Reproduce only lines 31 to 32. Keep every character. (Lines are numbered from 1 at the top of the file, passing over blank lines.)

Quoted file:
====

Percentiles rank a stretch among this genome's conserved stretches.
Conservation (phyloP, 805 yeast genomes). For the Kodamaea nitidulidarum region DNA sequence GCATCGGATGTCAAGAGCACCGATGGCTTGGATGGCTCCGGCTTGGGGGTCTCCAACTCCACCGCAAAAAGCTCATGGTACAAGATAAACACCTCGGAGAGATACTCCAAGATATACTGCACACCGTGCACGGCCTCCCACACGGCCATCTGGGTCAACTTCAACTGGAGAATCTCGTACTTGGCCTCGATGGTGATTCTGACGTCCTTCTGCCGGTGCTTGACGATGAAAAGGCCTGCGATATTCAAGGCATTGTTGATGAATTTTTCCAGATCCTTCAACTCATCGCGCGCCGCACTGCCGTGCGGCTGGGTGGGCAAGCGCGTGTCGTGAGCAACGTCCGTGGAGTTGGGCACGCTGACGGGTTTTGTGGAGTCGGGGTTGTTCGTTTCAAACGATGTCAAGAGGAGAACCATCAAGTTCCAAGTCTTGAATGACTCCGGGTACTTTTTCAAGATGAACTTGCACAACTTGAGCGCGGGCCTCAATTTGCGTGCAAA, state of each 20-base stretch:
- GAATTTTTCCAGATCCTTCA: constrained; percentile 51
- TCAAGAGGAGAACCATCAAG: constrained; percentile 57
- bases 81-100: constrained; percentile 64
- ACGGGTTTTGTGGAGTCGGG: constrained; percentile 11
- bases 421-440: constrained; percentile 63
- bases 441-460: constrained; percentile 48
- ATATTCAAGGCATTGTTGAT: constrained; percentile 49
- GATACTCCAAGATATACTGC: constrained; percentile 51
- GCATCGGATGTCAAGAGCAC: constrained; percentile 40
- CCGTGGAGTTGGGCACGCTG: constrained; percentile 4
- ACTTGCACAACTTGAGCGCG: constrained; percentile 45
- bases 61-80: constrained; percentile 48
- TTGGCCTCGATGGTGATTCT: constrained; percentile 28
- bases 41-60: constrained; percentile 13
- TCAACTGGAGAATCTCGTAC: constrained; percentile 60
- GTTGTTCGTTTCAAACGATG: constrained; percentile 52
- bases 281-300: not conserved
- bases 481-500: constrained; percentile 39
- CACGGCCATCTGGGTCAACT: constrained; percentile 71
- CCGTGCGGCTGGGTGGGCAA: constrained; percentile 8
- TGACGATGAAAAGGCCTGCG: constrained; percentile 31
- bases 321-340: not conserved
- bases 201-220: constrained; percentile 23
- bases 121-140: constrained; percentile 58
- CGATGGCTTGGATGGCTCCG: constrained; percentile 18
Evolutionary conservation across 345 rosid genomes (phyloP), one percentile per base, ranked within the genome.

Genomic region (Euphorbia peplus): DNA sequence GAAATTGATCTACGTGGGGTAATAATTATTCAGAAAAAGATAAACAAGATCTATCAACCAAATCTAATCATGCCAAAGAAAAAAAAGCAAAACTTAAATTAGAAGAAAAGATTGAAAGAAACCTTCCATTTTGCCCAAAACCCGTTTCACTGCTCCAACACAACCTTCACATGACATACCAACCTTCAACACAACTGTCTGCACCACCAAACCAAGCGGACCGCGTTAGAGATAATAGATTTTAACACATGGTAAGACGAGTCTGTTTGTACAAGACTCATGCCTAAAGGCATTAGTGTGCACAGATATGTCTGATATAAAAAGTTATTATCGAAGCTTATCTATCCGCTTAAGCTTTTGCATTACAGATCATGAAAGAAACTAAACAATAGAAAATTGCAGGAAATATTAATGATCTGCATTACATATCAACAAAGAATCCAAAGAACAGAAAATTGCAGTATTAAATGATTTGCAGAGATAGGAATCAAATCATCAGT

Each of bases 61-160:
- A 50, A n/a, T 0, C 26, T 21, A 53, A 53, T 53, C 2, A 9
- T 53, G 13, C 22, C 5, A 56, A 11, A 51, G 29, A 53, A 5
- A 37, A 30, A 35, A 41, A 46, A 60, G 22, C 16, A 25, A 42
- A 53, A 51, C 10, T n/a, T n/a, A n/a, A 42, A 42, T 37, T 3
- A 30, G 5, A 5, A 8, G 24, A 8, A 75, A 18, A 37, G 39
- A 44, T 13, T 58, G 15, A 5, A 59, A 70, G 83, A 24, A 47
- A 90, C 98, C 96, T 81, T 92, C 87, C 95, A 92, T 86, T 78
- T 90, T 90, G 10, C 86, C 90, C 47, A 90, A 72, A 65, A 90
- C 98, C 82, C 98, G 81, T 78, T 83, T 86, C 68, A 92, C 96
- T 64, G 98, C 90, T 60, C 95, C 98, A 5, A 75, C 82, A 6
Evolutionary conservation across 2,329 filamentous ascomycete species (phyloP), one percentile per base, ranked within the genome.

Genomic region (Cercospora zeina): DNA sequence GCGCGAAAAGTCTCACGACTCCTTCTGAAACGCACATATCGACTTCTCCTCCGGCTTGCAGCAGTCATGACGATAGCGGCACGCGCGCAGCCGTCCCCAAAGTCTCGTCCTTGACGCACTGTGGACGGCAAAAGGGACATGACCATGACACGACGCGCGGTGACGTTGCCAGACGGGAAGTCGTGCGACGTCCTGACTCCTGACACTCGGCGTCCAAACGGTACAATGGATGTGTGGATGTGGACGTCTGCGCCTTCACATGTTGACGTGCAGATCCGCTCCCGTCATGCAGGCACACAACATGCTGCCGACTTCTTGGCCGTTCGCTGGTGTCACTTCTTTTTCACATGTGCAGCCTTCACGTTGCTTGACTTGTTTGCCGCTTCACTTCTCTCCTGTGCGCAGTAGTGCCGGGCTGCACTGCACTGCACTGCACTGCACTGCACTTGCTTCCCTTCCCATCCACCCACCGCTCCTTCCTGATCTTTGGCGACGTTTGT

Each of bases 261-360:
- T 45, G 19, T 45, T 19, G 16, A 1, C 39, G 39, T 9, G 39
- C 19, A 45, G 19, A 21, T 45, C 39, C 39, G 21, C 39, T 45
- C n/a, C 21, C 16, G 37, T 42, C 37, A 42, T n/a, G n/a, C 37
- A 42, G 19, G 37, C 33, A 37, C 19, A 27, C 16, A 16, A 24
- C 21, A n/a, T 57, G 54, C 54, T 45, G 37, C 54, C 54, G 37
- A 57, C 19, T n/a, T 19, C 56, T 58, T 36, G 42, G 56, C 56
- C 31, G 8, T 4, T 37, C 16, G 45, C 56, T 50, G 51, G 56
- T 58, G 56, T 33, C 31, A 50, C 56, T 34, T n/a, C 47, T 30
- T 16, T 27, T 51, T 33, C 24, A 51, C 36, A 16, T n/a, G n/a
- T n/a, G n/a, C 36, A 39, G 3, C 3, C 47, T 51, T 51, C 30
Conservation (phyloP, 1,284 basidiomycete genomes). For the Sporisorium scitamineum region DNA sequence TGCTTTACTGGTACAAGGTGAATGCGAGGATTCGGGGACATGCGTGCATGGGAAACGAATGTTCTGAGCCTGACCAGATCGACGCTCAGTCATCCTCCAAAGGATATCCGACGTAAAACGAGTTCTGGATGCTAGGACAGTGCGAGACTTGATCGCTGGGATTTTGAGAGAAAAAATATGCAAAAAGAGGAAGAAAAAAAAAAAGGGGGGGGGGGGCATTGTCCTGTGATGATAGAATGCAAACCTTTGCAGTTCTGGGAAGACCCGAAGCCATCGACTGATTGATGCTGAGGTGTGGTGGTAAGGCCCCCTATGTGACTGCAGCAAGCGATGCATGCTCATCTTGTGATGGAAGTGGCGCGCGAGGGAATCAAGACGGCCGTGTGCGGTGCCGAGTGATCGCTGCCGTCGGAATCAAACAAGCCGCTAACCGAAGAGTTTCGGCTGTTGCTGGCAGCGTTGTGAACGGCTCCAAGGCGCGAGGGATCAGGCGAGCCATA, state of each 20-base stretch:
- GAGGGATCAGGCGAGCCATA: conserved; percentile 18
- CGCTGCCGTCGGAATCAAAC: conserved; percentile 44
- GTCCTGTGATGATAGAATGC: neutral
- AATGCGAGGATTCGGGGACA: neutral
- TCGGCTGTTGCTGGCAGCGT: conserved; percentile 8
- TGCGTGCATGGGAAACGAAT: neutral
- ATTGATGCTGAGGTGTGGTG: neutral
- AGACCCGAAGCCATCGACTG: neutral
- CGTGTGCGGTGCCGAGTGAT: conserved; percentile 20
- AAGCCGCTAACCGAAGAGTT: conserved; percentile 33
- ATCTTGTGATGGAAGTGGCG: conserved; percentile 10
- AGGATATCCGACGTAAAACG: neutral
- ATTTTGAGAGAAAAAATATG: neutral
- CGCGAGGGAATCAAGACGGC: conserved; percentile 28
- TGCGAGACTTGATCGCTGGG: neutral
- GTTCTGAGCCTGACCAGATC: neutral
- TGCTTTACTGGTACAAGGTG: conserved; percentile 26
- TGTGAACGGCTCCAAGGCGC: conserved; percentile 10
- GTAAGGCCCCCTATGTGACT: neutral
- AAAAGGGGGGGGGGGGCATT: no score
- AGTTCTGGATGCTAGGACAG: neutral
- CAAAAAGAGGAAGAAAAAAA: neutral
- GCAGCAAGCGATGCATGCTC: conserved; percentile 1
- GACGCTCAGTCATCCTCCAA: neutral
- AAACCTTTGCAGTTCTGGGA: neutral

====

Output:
- A 50, A n/a, T 0, C 26, T 21, A 53, A 53, T 53, C 2, A 9
- T 53, G 13, C 22, C 5, A 56, A 11, A 51, G 29, A 53, A 5